In a recent post on this forum, someone said “…we have to realise football is a business and has to be run as a business...”
There is no doubt that this view prevails throughout the corridors of power, in much of the media, and in the minds of many fans.
I am an idealist about football - despite being a Rangers supporter - and I believe that this view is about to lead us down a slippery slope. To avert this, I think we, as fans, are faced with a very stark choice.
On the forum I have proposed an 18/19 team top division supported by one (or possibly two) second divisions with a fixed two up/down each season.
I have combined this with a suggested financial settlement that distributes common income (broadcasting and league sponsorship) based on the level of investment on team development (not player wages) and fan facilities. Many other fans have proposed different structures on the forum that deserve equal consideration with mine.
These suggestions have several things in common: they reduce the number of times teams play one another; introduce space to develop players; create simpler, more democratic institutions with a pyramid approach; create a fairer competition and a more level playing-field.
In short, they are all based on improving our sport as the first requirement, with business relegated to a lesser role.
As things presently stand, there is no chance any of these suggestions will be adopted by the clubs that dominate our game.
They have said categorically that 12-12-18 is the only possible formation that will work financially. What they mean is that this is the only “new” structure that will ensure the finance available in football continues to find its way to the top clubs.
If “sport” is mentioned, it is only to say that such a concentration of wealth is necessary to keep these clubs competitive in Europe and in the transfer market.
This is the “football is a business” argument and conveniently ignores the fact that 200,000 fans have stopped attending football since the top 12 was first formed.
They have not explained how the new top 12 will reverse this trend. Supporters of the top clubs (and others) are being drip-fed a line that says any other approach will be catastrophic to their club. The argument often says that Scotland is too small a country and we have to be realistic about what we can sustain. I understand this point of view, and once held it myself while my club was part of the dominating clique.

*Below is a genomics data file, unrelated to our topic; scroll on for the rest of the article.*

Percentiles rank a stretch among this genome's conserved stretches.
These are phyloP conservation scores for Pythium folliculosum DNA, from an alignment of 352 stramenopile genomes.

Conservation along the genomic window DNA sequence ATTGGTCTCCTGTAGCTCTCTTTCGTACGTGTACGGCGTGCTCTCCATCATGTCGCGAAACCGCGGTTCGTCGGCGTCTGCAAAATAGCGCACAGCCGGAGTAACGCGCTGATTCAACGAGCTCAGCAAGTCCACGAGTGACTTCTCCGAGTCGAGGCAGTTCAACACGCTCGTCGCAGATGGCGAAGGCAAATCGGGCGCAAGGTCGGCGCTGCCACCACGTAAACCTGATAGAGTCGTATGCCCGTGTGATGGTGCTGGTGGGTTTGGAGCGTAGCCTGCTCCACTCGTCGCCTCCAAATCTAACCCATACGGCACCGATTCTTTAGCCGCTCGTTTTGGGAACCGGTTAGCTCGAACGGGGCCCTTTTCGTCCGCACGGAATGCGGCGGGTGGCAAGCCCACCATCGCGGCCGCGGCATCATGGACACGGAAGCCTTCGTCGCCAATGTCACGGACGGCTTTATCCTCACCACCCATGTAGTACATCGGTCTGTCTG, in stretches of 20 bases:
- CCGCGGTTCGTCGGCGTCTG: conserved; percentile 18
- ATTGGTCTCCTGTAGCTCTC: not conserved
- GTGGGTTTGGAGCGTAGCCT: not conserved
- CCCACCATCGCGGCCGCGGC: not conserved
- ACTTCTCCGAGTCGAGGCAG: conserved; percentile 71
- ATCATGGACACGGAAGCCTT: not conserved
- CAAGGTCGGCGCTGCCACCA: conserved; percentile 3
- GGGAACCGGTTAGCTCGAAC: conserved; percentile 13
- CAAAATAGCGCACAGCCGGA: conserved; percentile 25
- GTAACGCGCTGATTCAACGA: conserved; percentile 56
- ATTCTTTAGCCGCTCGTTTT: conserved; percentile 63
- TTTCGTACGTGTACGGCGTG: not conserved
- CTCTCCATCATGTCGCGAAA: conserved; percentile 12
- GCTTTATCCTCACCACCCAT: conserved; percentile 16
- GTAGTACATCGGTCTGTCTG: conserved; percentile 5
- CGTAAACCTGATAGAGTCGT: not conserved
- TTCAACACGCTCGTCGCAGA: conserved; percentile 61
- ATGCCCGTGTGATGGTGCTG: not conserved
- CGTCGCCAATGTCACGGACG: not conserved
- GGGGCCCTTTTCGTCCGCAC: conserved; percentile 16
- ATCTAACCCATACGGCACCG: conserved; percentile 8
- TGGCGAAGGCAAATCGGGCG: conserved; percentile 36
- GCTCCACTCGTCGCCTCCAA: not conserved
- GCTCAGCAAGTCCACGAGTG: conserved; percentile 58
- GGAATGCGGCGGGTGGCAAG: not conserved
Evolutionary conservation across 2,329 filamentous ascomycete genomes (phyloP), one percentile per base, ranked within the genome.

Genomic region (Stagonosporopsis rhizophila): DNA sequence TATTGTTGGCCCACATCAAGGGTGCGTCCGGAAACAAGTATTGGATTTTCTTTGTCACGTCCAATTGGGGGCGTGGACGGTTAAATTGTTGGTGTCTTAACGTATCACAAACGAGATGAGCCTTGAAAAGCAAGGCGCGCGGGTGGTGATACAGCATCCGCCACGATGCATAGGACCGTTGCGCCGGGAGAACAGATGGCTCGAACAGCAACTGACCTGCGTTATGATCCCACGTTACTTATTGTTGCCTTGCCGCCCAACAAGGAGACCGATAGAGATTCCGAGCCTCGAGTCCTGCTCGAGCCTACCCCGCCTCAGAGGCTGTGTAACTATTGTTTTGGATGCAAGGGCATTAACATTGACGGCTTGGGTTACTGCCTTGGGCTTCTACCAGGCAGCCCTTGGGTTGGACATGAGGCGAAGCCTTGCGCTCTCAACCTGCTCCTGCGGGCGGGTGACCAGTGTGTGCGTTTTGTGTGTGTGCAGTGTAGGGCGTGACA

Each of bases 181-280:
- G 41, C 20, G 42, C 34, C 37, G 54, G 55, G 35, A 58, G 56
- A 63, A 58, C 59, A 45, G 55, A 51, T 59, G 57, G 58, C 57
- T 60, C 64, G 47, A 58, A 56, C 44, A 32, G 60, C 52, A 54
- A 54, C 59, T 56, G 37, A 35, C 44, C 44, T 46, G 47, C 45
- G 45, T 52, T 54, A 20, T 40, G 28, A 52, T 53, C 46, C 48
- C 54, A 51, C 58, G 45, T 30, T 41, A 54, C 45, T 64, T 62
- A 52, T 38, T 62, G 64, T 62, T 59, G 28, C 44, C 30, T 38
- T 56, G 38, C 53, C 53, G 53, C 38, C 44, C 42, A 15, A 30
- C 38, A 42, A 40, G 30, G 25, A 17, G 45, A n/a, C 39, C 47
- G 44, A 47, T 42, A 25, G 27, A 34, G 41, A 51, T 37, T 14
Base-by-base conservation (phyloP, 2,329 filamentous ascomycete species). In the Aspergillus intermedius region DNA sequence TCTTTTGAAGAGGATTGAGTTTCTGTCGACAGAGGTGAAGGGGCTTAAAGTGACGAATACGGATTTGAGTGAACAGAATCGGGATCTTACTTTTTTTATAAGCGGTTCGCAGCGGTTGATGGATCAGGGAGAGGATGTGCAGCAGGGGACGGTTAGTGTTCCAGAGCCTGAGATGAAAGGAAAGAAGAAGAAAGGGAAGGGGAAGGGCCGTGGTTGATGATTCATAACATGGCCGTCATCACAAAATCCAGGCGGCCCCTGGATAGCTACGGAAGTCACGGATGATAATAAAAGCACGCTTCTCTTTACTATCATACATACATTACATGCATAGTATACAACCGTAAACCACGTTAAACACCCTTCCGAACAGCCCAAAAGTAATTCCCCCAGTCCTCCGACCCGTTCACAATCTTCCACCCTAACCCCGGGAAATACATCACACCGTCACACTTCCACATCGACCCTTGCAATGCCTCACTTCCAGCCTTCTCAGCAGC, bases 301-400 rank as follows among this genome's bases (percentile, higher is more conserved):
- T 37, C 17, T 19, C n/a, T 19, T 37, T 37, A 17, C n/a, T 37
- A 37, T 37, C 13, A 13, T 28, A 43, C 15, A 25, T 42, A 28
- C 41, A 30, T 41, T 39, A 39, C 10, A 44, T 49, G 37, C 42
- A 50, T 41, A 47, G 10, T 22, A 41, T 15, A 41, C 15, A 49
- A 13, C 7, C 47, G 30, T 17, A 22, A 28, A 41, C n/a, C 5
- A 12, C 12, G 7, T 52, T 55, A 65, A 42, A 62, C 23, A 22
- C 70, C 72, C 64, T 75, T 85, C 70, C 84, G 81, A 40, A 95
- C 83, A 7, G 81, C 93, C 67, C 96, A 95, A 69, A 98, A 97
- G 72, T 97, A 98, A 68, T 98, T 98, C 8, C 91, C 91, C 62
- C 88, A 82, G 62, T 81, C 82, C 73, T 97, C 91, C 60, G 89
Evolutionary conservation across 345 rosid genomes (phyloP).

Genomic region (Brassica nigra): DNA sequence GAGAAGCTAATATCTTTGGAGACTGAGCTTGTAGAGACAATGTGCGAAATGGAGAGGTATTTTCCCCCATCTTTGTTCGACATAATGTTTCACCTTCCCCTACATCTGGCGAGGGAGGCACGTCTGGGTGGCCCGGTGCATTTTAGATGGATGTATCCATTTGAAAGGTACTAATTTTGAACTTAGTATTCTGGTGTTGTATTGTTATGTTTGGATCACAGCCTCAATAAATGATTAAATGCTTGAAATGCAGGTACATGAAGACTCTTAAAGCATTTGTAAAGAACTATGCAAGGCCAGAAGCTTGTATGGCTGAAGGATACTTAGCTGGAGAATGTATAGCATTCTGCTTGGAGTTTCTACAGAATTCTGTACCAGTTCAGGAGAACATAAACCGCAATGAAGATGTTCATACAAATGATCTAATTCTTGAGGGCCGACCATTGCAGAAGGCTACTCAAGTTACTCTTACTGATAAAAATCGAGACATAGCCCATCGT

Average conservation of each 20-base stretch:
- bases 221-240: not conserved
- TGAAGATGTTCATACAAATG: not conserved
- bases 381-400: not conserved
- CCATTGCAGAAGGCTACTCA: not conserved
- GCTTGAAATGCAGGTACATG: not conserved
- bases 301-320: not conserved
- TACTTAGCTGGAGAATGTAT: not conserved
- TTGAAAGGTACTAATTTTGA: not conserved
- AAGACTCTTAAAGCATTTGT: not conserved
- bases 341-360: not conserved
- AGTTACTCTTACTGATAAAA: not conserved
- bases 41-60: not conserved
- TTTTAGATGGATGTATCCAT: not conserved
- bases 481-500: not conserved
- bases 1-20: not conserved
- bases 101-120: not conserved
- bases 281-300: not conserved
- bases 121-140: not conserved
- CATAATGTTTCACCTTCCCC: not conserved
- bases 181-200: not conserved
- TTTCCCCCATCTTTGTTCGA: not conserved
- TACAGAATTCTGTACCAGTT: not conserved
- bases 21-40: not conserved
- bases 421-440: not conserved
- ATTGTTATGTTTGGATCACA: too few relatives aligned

However, I have come to believe that such an outlook is inherently flawed because of the ever-decreasing attendances.
This will eventually cause a decline to such an extent that we will soon be forced to accept a 10-club “top” league of professional clubs, quickly followed by a complete collapse to virtually part-time status at the level of the League of Ireland. I do not seek to denigrate the Irish, merely to point out that football is their third sport and it is supposed to be our first.
But if the clubs refuse to examine any scheme except the one that continues down an existing slope, how do we make them re-consider? The only answer is for fans to threaten a major boycott, in the way they did last summer. This campaign should not be about any specific formation, but about a refusal to bend until the clubs agree to move to a plan that is clearly based on improving, not diminishing, our sport.
This may mean that some of our clubs will have to give up their “right” to their current level of income, and some may have to go through the same process my club did last summer.
And the “stark choice”? Do we want to suffer a lingering decline with little chance of recovery, or a sharp shock, with at least some chance of climbing back out?
As an idealist, I have already said that I will not renew my season ticket nor attend any games next season if any settlement not based on improving our quality of football goes ahead.
I have already cancelled my ESPN and will also cancel my Sky subscription in that event. Are you with me?
See our new dossier on league reconstruction - and how you can shape the debate